Once I got the track dialed in to where I could clear most of the jumps, it worked great.


In one section, the whoops would end into the face of a jump. This was goofy because the track was being run backwards, so some of the layout was not right. If I came out of the whoops and hit the jump face wrong, the fork could bottom very hard.

However, I also had the same issue with the other bike I tested that day also.

The Ohlins shock is great. There are no negative issues that I can find. Again, with a 5.2 spring, it is set up very light. But I have just added a bit more preload to get the ride height in the ballpark. I have not had any bottoming issues and it feels very controlled on the track.

As for the new design linkage, I really do not notice anything specific, it just works.

Overall, I think the suspension is on the right track. I plan to race the 300 next weekend and I feel very confident that it will do just fine for me. Like the chassis, it seems to work better as the pace increases, it feels like a race bike.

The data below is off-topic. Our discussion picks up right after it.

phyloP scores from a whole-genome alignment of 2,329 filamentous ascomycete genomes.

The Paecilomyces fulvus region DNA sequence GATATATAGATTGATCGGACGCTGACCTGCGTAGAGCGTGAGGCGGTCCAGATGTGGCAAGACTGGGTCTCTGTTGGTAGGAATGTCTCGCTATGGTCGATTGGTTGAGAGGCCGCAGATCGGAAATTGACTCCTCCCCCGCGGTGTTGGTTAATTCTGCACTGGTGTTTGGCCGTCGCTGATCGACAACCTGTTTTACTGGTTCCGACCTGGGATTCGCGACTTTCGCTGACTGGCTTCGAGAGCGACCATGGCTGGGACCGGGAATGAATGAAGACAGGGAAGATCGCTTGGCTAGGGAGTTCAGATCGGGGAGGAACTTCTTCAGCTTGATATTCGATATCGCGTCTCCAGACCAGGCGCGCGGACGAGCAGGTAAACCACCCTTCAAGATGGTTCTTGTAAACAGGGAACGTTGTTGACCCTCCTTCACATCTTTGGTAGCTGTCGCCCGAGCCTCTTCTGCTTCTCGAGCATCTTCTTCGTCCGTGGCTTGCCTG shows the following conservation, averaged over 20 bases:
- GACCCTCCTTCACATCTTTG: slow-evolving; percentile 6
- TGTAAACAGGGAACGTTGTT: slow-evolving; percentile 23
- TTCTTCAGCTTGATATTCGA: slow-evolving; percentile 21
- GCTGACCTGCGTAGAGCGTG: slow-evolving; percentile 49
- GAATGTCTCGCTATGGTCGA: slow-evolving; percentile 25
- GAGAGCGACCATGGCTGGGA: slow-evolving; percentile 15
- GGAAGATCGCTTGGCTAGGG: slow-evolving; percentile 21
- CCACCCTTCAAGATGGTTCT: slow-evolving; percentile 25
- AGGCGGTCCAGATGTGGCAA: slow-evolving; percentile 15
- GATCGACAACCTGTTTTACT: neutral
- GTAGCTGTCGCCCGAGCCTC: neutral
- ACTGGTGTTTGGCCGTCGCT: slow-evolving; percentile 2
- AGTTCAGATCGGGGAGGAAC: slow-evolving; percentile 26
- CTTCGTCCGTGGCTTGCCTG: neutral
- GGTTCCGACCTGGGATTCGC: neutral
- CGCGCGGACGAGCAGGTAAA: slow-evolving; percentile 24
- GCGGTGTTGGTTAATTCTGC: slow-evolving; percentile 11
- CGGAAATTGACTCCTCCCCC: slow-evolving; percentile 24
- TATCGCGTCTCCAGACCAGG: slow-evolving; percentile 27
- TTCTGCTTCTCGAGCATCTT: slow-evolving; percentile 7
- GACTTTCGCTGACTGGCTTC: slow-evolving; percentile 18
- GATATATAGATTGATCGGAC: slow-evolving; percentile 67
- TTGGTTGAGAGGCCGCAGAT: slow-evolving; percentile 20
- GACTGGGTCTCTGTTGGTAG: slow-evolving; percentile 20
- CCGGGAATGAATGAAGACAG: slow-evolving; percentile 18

For those who have never ridden the Gas Gas, I have to class the motor as something between an enduro bike and motocrosser. It is happy to chug along as a 300 should. But it really comes alive in the mid to upper reaches of the powerband.

For this test, we had the opportunity to run it side by side with a 2012 KTM 300xcw, so make sure and look at that link for our quick comparison.

While the basic motor package has seen minor changes over the last few years, overall it remains very much the same. It is a good basic design and probably does not need to change. It still can run with the best of them.

The bikes have featured an ignition map switch for a number of years. This is the first year that I can really tell a significant difference between the high and low settings. The “cloudy” setting is richer, the “sunshine” is the leaner, more aggressive setting.

On one of the ride days, I had another tester along. He is a Baja class champion desert rider who only rides Hondas, typically a 450x model. This is not kind of rider who I would expect to adapt quickly to the Gasser.

After we made a few suspension adjustments and got some ride time in, his comment was “let’s go race this thing at a gran prix!” Like any good two stroke, there is plenty of fun factor when riding the Gas Gas.